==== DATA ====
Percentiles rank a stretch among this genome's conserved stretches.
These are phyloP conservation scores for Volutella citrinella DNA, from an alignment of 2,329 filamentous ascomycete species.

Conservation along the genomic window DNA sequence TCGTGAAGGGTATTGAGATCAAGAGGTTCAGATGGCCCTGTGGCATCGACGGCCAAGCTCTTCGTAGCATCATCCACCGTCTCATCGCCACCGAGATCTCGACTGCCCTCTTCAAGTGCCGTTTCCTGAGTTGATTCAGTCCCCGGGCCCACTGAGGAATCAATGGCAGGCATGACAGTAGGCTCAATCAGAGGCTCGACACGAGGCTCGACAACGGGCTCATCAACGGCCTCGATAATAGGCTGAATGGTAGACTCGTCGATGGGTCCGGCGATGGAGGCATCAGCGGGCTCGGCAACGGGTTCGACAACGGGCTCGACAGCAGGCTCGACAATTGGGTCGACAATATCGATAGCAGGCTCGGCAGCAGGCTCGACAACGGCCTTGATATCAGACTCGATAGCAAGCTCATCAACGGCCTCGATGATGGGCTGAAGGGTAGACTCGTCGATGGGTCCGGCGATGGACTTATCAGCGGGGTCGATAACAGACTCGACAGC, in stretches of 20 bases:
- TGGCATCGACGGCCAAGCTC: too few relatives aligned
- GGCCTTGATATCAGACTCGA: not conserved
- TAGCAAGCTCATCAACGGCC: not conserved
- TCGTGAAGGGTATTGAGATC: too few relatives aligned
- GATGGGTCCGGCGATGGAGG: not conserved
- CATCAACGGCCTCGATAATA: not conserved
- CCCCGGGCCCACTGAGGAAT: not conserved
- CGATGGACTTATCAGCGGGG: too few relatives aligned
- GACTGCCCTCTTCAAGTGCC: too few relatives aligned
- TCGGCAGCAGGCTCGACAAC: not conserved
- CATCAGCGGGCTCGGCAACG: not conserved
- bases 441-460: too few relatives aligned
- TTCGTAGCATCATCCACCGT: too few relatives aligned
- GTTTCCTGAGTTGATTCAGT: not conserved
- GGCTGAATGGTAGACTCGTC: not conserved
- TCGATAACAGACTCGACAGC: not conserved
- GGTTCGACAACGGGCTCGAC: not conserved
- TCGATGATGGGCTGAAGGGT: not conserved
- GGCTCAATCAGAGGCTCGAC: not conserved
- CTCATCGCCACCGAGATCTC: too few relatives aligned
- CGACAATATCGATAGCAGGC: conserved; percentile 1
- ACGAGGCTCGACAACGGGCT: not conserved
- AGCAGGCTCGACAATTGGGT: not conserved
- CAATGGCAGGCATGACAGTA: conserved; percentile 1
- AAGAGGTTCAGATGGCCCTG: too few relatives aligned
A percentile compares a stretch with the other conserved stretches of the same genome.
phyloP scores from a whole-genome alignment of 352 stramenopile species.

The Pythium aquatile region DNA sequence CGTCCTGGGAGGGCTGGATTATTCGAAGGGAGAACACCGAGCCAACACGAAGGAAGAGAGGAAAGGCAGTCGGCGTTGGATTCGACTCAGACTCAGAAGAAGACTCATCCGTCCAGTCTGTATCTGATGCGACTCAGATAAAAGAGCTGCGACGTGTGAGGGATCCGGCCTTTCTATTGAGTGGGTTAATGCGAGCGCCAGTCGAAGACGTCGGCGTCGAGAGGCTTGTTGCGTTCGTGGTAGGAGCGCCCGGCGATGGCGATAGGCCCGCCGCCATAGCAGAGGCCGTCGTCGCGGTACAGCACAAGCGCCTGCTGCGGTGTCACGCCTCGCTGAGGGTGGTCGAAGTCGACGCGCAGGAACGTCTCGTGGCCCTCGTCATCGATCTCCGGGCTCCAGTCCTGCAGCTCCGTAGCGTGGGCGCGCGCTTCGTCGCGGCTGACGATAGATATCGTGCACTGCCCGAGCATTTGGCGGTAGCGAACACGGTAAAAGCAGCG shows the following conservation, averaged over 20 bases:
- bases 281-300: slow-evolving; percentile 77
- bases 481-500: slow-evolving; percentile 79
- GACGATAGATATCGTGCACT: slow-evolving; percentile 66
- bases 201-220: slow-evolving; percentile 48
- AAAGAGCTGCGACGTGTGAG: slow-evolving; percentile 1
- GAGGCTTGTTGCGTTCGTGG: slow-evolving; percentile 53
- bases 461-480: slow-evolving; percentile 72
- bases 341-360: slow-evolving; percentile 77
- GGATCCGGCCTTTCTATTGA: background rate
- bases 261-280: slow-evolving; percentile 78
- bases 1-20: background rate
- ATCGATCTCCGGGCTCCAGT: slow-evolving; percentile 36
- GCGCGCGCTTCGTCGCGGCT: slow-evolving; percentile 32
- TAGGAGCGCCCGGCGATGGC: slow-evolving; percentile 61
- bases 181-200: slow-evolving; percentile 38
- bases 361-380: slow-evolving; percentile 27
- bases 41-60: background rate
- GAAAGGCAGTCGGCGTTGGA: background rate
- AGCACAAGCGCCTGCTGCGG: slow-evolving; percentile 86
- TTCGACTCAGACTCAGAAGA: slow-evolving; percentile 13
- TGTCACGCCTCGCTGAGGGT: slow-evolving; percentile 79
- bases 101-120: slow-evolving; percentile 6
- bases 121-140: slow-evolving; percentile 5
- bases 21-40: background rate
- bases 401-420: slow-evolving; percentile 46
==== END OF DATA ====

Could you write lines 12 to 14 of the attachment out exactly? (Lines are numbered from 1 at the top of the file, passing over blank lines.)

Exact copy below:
- GACTGCCCTCTTCAAGTGCC: too few relatives aligned
- TCGGCAGCAGGCTCGACAAC: not conserved
- CATCAGCGGGCTCGGCAACG: not conserved